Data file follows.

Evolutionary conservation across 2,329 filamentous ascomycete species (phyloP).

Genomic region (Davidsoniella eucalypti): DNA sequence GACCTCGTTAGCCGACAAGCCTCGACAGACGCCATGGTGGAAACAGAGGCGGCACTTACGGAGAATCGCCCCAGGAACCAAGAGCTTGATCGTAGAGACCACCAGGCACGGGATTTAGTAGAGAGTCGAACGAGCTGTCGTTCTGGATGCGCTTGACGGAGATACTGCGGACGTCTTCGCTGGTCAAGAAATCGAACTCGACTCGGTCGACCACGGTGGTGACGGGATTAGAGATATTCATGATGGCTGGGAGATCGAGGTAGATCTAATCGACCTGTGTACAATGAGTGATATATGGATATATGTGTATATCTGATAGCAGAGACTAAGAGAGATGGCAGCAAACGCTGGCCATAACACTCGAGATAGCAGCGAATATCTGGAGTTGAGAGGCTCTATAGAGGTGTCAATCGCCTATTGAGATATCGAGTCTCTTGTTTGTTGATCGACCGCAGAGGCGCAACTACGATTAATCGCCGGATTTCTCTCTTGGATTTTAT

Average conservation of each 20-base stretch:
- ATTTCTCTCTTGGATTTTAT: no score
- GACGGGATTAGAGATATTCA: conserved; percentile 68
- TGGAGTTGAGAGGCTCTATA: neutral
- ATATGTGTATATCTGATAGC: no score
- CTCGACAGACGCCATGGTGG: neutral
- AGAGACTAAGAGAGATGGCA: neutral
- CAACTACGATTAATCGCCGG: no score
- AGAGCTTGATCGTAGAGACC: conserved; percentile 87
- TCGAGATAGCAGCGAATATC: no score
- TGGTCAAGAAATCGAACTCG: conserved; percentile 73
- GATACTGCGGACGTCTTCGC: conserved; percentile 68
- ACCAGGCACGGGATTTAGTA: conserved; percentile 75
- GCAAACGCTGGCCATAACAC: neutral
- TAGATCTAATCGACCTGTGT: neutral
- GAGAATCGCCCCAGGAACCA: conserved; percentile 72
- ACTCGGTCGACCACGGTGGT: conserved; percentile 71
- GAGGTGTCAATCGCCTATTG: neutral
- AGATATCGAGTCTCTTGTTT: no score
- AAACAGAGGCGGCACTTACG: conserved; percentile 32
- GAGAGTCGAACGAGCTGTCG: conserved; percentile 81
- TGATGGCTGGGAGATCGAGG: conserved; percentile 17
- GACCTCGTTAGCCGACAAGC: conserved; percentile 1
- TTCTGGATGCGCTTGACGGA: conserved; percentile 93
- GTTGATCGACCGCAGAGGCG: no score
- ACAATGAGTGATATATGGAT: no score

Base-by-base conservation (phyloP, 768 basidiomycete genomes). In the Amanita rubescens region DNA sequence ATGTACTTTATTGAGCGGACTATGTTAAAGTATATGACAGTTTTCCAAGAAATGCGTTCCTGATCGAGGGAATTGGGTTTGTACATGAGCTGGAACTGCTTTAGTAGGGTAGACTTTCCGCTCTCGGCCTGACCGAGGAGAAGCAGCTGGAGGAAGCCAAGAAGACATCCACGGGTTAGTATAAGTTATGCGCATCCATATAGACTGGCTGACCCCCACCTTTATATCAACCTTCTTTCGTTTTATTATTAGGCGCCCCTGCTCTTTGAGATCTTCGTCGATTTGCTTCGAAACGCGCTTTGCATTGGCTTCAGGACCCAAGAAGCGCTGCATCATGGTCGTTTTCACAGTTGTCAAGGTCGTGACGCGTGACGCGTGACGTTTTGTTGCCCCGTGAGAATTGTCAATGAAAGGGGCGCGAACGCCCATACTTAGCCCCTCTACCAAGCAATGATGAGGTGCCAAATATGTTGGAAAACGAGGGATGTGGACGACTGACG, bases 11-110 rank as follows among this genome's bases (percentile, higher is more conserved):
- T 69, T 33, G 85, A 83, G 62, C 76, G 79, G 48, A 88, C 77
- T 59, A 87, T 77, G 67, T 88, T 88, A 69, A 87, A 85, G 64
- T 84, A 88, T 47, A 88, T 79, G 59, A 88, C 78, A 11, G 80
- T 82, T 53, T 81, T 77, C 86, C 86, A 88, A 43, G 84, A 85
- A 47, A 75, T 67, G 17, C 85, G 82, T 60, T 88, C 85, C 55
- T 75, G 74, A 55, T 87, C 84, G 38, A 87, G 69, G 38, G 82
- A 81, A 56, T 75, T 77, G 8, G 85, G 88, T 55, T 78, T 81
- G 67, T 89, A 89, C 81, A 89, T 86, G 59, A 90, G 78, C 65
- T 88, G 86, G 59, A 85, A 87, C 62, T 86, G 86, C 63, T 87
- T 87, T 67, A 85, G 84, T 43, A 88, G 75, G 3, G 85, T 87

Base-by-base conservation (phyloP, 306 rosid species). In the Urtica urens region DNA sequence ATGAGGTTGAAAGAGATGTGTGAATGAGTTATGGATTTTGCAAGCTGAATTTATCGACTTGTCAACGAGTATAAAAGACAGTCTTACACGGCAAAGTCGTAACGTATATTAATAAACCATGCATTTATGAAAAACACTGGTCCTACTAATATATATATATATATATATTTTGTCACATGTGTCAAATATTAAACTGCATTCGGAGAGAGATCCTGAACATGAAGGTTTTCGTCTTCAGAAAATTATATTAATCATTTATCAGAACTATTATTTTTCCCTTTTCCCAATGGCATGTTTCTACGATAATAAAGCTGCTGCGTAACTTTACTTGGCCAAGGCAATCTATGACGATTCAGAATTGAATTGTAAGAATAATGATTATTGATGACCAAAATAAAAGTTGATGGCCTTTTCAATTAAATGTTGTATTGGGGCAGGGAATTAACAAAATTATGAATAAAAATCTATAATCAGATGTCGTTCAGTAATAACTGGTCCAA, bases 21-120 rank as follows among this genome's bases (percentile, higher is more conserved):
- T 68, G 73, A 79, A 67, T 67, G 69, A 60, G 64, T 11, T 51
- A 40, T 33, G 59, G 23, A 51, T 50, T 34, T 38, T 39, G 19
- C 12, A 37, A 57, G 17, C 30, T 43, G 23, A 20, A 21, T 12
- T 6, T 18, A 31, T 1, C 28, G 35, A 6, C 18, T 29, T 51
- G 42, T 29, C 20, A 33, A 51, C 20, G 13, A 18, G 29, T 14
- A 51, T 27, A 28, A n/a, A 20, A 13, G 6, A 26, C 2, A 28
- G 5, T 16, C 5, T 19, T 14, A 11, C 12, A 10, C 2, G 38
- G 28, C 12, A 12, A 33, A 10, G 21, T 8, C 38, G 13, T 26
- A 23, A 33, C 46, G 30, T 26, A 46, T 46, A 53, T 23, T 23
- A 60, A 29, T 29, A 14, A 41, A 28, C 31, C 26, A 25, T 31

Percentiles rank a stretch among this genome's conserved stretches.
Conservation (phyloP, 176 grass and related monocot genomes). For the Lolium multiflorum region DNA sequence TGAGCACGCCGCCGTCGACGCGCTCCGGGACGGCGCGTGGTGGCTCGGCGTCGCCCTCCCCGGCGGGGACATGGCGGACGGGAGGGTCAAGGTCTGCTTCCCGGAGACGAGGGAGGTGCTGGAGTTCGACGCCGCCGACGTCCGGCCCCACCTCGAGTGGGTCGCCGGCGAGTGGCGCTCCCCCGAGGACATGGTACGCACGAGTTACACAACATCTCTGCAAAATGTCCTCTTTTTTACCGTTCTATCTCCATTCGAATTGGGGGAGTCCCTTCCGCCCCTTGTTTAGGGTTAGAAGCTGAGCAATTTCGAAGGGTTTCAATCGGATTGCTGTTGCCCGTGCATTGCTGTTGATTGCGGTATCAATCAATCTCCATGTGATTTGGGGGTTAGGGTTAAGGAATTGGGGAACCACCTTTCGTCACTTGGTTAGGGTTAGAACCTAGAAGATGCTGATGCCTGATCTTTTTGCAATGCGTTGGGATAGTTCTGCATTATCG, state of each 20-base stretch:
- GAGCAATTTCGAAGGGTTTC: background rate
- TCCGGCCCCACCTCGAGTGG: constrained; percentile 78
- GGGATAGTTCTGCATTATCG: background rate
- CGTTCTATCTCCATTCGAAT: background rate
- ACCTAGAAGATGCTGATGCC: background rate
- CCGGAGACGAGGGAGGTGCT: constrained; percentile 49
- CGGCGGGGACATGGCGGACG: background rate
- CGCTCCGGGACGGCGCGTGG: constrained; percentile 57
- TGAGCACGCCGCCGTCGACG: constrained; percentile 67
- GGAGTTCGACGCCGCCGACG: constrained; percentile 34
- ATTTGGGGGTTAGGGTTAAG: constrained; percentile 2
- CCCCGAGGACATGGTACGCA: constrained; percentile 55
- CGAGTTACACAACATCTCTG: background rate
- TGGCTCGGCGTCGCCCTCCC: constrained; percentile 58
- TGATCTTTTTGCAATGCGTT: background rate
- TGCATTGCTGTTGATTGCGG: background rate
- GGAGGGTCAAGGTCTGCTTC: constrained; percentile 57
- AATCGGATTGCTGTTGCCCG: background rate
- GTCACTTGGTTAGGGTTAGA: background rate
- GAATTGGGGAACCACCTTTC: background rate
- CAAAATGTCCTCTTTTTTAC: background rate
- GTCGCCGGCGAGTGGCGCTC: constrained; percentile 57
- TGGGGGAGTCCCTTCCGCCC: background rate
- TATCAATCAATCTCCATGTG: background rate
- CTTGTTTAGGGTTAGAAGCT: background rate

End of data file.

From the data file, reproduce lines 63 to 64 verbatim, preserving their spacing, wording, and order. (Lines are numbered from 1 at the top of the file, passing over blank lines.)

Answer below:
- ATTTGGGGGTTAGGGTTAAG: constrained; percentile 2
- CCCCGAGGACATGGTACGCA: constrained; percentile 55